Anatomy of the Urinary Bladder Revisited: Implications for Diagnosis and Staging of Bladder Cancer

  • Victor E. ReuterEmail author


The anatomy of the urinary bladder is complex. Surface urothelium may invaginate into the lamina propria and metaplastic changes in this epithelium can mimic invasive carcinoma. The lamina propria may be of variable thickness depending on the location within the bladder and it may or may not contain components of muscularis mucosae, which can be misinterpreted as muscularis propria. Since the layers of muscularis propria are usually irregular, establishing the presence of extravesical extension by tumor can be a challenge. Further complicating the issue, prior transurethral resections can induce changes in the cellular composition of the bladder wall, in essence masking normal anatomical landmarks. Since pathological stage is the most significant risk factor in predicting disease progression, understanding the microscopic anatomy of the viscus is of great importance.


Urinary bladder Anatomy Pathologic staging Lamina propria Muscularis mucosae Muscularis propria 


  1. 1.
    Reuter VE. Histology for pathologists. 2nd ed. Sternberg SS, editor. New York: Raven Press; 1998. pp. 835–47.Google Scholar
  2. 2.
    Reuter VE. The urothelial tract: renal pelvis, ureter, urinary bladder, and urethra. In: Reuter VE, editor. Sternberg’s diagnostic surgical pathology. 2. 4th ed. Philadelphia: Lippincott Williams & Wilkins; 2004. pp. 2035–81.Google Scholar
  3. 3.
    Moore K. The urinary system. In: Moore K, editor. The developing human. 3rd ed. Philadelphia: WB Saunders; 1982. pp. 267–8.Google Scholar
  4. 4.
    Moore KL. The pelvis and perineum. In: Moore KL, editor. Clinically oriented anatomy. 2nd ed. Baltimore: Williams & Wilkens; 1985. pp. 362–5.Google Scholar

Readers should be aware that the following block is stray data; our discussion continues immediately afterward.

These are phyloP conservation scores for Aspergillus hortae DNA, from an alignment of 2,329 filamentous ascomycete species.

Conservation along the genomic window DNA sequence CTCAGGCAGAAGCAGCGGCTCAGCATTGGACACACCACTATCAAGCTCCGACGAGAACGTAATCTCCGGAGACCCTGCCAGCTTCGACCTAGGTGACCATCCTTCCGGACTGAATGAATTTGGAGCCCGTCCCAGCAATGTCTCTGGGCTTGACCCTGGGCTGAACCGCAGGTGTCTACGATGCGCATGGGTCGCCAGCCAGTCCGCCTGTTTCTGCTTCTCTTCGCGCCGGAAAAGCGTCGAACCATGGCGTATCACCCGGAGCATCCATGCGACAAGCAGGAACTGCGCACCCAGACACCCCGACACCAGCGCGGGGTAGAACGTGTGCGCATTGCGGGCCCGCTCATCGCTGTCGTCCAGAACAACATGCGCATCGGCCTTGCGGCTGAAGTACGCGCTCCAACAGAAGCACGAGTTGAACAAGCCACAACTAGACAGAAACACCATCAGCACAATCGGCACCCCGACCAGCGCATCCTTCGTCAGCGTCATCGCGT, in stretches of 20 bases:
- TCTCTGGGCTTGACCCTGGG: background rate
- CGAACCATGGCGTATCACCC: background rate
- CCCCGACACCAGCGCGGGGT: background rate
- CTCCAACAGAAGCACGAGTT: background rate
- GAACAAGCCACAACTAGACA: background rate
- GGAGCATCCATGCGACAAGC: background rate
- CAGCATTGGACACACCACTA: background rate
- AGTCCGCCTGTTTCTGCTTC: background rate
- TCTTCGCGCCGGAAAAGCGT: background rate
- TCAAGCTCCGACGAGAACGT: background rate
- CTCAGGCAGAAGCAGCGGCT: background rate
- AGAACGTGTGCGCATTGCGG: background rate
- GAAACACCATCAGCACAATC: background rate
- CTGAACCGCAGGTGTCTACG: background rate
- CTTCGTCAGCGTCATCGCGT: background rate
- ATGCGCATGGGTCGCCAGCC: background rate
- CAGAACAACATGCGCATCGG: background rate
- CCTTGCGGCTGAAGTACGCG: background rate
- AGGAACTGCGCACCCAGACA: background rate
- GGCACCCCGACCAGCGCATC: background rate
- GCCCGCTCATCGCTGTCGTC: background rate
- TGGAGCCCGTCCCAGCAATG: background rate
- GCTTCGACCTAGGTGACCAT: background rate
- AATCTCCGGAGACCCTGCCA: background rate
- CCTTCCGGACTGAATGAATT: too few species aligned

5. 5.
    Tanagho E. Campbell’s urology. In: Walsh PC RA, Stamey TA, editors. Anatomy of the lower urinary tract. 6 ed. Philadelphia: WB Saunders; 1992. pp. 49–54.Google Scholar
  6. 6.
    Mahadevia PS, Koss LG, Tar IJ. Prostatic involvement in bladder cancer. Prostate mapping in 20 cystoprostatectomy specimens. Cancer. 1986;58(9):2096–102.CrossRefPubMedGoogle Scholar
  7. 7.
    Utz DC, Farrow GM, Rife CC, Segura JW, Zincke H. Carcinoma in situ of the bladder. Cancer. 1980;45(7 Suppl):1842–8.PubMedGoogle Scholar
  8. 8.
    Ro JY, Ayala AG, el-Naggar A, Wishnow KI. Seminal vesicle involvement by in situ and invasive transitional cell carcinoma of the bladder. Am J Surg Pathol. 1987;11(12):951–8.CrossRefPubMedGoogle Scholar
  9. 9.
    Tanagho EA, Smith DR, Meyers FH. The trigone: anatomical and physiological considerations. 2. In relation to the bladder neck. J Urol. 1968;100(5): 633–9.PubMedGoogle Scholar
  10. 10.
    Tanagho EA, Meyers FH, Smith DR. The trigone: anatomical and physiological considerations. I. In relation to the ureterovesical junction. J Urol. 1968;100(5):623–32.PubMedGoogle Scholar
  11. 11.
    Shehata R. A comparative study of the urinary bladder and the intramural portion of the ureter. Acta Anat (Basel). 1977;98(4):380–95.CrossRefGoogle Scholar
  12. 12.
    Politano VA. Ureterovesical junction. J Urol. 1972;107(2):239–42.PubMedGoogle Scholar
  13. 13.
    Elbadawi A. Anatomy and function of the ureteral sheath. J Urol. 1972;107(2):224–9.PubMedGoogle Scholar
  14. 14.
    Tanagho EA, Smith DR. The anatomy and function of the bladder neck. Br J Urol. 1966;38(1):54–71.CrossRefPubMedGoogle Scholar
  15. 15.
    Koss LG. Tumors of the urinary bladder. Fascicle 11. Washington, DC: Armed Forces Institute of Pathology; 1975. pp. 99–102.Google Scholar
  16. 16.
    Fawcett DW. Bloom and Fawcett: a textbook of histology. 11th ed. Philadelphia: WB Saunders; 1986. pp. 787–90.Google Scholar
  17. 17.